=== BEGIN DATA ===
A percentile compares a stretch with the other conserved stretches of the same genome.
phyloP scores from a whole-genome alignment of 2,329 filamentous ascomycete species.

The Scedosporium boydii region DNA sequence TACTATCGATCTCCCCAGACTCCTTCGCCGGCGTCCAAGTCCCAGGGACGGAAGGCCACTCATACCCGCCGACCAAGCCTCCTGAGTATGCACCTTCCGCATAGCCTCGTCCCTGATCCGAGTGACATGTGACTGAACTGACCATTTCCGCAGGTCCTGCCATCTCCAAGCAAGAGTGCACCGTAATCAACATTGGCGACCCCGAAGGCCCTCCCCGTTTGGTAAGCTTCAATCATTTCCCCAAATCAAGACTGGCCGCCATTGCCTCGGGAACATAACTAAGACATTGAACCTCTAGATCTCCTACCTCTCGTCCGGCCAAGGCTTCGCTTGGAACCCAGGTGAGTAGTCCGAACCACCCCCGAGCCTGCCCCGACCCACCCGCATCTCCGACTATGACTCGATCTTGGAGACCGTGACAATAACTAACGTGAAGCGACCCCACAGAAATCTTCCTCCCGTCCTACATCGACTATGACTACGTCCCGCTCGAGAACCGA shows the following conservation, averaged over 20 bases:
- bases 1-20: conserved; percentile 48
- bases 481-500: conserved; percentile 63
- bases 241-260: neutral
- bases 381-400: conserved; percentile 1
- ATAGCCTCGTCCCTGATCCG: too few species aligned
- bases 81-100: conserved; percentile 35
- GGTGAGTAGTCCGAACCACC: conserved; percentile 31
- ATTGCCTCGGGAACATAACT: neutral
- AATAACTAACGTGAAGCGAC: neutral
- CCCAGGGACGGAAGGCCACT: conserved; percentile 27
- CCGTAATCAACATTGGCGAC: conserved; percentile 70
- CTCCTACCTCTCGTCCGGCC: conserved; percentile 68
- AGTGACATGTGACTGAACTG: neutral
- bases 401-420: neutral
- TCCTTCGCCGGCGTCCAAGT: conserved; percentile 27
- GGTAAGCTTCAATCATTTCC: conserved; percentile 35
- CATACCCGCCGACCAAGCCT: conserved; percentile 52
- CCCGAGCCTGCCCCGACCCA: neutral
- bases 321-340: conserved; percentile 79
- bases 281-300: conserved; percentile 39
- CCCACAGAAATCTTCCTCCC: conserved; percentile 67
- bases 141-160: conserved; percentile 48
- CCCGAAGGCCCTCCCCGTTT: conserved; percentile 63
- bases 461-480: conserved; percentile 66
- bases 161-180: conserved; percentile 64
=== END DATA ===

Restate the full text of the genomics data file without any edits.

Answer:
A percentile compares a stretch with the other conserved stretches of the same genome.
phyloP scores from a whole-genome alignment of 2,329 filamentous ascomycete species.

The Scedosporium boydii region DNA sequence TACTATCGATCTCCCCAGACTCCTTCGCCGGCGTCCAAGTCCCAGGGACGGAAGGCCACTCATACCCGCCGACCAAGCCTCCTGAGTATGCACCTTCCGCATAGCCTCGTCCCTGATCCGAGTGACATGTGACTGAACTGACCATTTCCGCAGGTCCTGCCATCTCCAAGCAAGAGTGCACCGTAATCAACATTGGCGACCCCGAAGGCCCTCCCCGTTTGGTAAGCTTCAATCATTTCCCCAAATCAAGACTGGCCGCCATTGCCTCGGGAACATAACTAAGACATTGAACCTCTAGATCTCCTACCTCTCGTCCGGCCAAGGCTTCGCTTGGAACCCAGGTGAGTAGTCCGAACCACCCCCGAGCCTGCCCCGACCCACCCGCATCTCCGACTATGACTCGATCTTGGAGACCGTGACAATAACTAACGTGAAGCGACCCCACAGAAATCTTCCTCCCGTCCTACATCGACTATGACTACGTCCCGCTCGAGAACCGA shows the following conservation, averaged over 20 bases:
- bases 1-20: conserved; percentile 48
- bases 481-500: conserved; percentile 63
- bases 241-260: neutral
- bases 381-400: conserved; percentile 1
- ATAGCCTCGTCCCTGATCCG: too few species aligned
- bases 81-100: conserved; percentile 35
- GGTGAGTAGTCCGAACCACC: conserved; percentile 31
- ATTGCCTCGGGAACATAACT: neutral
- AATAACTAACGTGAAGCGAC: neutral
- CCCAGGGACGGAAGGCCACT: conserved; percentile 27
- CCGTAATCAACATTGGCGAC: conserved; percentile 70
- CTCCTACCTCTCGTCCGGCC: conserved; percentile 68
- AGTGACATGTGACTGAACTG: neutral
- bases 401-420: neutral
- TCCTTCGCCGGCGTCCAAGT: conserved; percentile 27
- GGTAAGCTTCAATCATTTCC: conserved; percentile 35
- CATACCCGCCGACCAAGCCT: conserved; percentile 52
- CCCGAGCCTGCCCCGACCCA: neutral
- bases 321-340: conserved; percentile 79
- bases 281-300: conserved; percentile 39
- CCCACAGAAATCTTCCTCCC: conserved; percentile 67
- bases 141-160: conserved; percentile 48
- CCCGAAGGCCCTCCCCGTTT: conserved; percentile 63
- bases 461-480: conserved; percentile 66
- bases 161-180: conserved; percentile 64